Hagel et. al. talk about social technology bringing about a shift from push oriented organizations, to pull organizations. The point of a wirearchy is that initiatives do not start from the top, and get pushed to the workers. Instead, initiatives can start from anyplace, and be carried out by ad-hoc teams that know each other and share common goals. That sound very much the same as a pull organization: the edges of the organization in direct contact with the customer make key decisions about what will be offered, and then are supported by the rest of the organization to deliver the results. The hierarchy does not go away, instead the focus is on how it is used, and where the initiative come from.
One of the central themes is responsiveness to change. He says people should “be aware of, and identify, the changes and prepare for more change on an ongoing basis.” In other words, prepare to be Agile. Don’t forget, it was Alvin Toffler in his 1970 book “Future Shock” said exactly the same thing: in the future success will depend less on perfecting a particular mode of work, and instead in learning how to rapid and continually adopt new patterns of work.” The idea that we need to adapt quickly is not new.
But Still … Highly Relevant
Reading the above I seem critical of the originality of wirearchy, but let me clarify. Wirearchy is a way of seeing and talking about what is happening. Many others are seeing the same thing, and that is why it is so important. Here are some highlights of posts he has written:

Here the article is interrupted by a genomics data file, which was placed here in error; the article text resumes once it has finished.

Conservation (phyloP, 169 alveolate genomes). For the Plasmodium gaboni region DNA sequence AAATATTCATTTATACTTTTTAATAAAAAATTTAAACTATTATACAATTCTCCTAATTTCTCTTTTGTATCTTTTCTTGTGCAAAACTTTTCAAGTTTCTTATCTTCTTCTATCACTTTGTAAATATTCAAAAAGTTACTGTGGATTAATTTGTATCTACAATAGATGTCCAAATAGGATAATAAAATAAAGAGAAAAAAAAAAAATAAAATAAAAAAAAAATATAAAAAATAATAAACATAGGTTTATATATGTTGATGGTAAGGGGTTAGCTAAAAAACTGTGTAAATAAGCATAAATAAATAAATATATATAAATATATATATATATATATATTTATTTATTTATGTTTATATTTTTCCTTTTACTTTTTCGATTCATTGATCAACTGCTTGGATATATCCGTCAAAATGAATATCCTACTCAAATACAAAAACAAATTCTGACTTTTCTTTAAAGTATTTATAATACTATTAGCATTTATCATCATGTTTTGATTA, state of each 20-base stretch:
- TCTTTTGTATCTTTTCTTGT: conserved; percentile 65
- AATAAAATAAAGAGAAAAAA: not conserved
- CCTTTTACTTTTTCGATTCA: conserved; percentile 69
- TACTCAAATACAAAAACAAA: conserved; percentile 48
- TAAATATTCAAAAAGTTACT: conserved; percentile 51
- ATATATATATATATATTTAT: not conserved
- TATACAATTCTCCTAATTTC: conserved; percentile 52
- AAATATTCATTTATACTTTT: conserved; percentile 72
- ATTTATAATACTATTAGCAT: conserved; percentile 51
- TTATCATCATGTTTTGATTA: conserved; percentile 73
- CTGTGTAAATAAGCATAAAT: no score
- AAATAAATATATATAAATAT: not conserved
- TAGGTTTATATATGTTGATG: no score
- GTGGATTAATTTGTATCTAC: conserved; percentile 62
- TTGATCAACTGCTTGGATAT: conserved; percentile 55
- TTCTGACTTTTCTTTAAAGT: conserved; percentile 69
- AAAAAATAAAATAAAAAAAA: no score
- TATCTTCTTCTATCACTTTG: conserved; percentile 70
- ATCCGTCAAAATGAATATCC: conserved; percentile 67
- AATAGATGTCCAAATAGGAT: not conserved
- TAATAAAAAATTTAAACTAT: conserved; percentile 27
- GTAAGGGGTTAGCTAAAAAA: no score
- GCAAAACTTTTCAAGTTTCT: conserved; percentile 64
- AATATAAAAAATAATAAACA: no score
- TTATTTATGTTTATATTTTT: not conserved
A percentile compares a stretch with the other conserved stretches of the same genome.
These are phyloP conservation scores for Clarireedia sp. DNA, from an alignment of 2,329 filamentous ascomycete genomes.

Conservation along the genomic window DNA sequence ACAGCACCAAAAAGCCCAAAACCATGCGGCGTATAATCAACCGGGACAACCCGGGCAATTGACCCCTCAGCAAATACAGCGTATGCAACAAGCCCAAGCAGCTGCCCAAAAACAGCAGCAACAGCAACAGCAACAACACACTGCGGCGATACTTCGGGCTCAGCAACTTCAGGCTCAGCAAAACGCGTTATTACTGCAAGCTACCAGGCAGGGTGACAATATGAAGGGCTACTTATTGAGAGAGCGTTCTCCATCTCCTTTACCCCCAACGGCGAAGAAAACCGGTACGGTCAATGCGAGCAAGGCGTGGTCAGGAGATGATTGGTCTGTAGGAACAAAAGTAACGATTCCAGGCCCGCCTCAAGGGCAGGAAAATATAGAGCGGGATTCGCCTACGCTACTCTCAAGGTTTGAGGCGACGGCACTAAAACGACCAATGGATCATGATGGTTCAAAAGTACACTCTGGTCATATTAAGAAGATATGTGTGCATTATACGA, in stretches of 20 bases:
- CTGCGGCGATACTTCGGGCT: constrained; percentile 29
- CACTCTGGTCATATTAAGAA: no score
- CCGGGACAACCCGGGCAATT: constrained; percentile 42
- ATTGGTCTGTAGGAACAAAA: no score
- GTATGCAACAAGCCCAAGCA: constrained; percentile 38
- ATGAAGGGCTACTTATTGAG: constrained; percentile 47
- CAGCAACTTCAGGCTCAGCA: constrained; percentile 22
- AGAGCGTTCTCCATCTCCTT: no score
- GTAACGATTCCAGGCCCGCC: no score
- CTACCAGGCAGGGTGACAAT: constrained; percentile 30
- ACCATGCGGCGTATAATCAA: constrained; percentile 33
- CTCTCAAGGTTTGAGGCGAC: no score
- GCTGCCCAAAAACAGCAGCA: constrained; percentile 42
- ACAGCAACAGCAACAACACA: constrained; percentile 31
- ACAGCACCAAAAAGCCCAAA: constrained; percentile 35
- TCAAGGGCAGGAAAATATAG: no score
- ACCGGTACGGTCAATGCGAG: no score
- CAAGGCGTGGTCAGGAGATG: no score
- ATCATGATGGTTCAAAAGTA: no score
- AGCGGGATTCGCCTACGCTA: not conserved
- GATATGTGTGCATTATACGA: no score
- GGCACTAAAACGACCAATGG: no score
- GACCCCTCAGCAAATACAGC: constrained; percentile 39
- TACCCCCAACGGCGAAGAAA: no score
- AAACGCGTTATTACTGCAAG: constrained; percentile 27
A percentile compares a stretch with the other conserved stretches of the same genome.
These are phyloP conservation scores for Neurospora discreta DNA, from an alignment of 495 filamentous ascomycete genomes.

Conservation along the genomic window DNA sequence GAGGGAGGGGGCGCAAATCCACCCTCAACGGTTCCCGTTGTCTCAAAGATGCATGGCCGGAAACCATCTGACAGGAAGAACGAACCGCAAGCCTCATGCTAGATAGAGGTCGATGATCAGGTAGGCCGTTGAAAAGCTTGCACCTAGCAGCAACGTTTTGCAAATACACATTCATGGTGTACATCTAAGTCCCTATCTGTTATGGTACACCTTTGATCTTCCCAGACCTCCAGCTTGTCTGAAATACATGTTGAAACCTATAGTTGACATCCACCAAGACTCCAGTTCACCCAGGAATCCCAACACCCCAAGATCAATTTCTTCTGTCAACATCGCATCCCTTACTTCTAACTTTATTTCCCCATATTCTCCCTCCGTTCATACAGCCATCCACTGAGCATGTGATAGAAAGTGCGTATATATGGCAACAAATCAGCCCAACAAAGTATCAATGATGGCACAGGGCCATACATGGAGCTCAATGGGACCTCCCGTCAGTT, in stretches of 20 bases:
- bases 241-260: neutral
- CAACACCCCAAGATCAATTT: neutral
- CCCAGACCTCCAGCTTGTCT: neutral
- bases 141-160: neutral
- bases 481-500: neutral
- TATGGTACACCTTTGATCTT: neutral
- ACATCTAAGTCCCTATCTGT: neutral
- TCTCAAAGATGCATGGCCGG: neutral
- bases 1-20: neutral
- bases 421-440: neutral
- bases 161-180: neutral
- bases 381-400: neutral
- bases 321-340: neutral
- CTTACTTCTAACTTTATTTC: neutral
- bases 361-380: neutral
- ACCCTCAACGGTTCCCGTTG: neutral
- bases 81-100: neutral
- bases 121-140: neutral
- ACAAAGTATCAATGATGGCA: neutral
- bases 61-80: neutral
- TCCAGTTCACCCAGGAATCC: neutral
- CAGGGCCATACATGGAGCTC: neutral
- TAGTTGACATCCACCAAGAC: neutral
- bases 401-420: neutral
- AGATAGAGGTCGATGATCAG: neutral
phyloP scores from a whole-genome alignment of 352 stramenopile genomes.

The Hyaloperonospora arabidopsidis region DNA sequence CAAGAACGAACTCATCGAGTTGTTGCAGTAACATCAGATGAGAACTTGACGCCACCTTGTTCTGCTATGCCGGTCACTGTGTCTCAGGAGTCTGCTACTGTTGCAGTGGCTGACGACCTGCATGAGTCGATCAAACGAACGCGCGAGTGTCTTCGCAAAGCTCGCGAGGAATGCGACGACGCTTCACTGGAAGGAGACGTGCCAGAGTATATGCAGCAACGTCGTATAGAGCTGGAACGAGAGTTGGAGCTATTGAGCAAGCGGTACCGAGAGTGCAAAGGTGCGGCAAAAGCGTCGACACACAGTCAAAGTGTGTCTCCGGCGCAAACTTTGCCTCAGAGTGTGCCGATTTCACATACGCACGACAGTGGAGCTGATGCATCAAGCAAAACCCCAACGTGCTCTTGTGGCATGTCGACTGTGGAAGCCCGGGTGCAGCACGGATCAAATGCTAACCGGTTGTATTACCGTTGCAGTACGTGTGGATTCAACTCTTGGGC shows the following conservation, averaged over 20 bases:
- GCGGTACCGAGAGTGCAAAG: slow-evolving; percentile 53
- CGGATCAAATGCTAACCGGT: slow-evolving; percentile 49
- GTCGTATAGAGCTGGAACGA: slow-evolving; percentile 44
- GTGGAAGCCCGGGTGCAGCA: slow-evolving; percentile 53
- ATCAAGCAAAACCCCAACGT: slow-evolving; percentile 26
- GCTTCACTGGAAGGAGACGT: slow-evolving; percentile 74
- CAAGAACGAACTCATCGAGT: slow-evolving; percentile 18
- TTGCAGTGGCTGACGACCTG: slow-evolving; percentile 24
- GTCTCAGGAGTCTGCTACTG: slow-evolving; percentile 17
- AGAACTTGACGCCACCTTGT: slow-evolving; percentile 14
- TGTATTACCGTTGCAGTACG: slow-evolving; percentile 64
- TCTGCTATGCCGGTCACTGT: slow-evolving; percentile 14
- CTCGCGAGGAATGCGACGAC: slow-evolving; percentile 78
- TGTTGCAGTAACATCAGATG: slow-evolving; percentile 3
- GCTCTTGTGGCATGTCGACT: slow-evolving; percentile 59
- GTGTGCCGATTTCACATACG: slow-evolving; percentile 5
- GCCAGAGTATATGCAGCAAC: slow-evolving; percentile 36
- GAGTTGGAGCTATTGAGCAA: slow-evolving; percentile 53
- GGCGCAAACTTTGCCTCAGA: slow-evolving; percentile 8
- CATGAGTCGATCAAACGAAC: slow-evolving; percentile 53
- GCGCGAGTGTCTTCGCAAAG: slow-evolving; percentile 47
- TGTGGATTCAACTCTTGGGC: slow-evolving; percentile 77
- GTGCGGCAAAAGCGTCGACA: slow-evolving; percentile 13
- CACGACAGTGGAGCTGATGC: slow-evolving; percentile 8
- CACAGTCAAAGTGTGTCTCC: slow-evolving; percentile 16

- Thoughts on Evolving From Modern (Machine) Hierarchy to Adaptive (Ecosystem) Wirearchy – reflecting on the difference between the machine view (complicated) with truly complex system that can not be viewed as a machine (see my post on this difference).
- The Intersection of People, Information and New Forms of Technology Changes Everything (Eventually) – crediting Michel Cartier with the kinds of changes you might expect.
- Is It Official Yet? – has an excellent video from John Kotter about winning in a faster and faster world. The old methods don’t work. Organizations evolve. You might start as an entrepreneur, but as soon as your organization gets to the point of shipping a product, the old hierarchy appears. In a slow moving world that is fine, but we are faster now. A hybrid approach is suggested.
Harold Jarche has written a number of posts on wirearchy:
- Wirearchy to scale successfully – about how organization that embrace wirearchy principles (which is all about delegation and deentralization) tend to scale better than highly centralized organizations.
- Re-wiring for the Complex Workplace – the office is a complex place, and encouraging connections at all levels helps. (see my posts on workplace complexity and management of that.)
- Wirearchies are smarter than the sum of their parts – he stresses “We need to undo our dominant business models which are the legacy of military hierarchies because they are inefficient, ineffective, and stifle innovation. Hierarchies are only as good as the smartest gatekeeper. Wirearchies are smarter than the sum of their parts.” Re-wired organizations are more stable as well.
- In a wired world, companies have to re-wire – where he give four levels: (1) Coordination of routine & standardized work, (2) The daily practice of getting work done, (3) The continuous development of expertise, (4) Connecting to others with complementary interests
Organizations that do not adapt to the changes that social technology brings to the market and to the office will be left behind by those who adapt. There is no question that such pressures exist. It is useful to talk about a wirearchy as a view of how organizations are changing, and as a guiding principle to help determining the better future course of action available to organizaitons.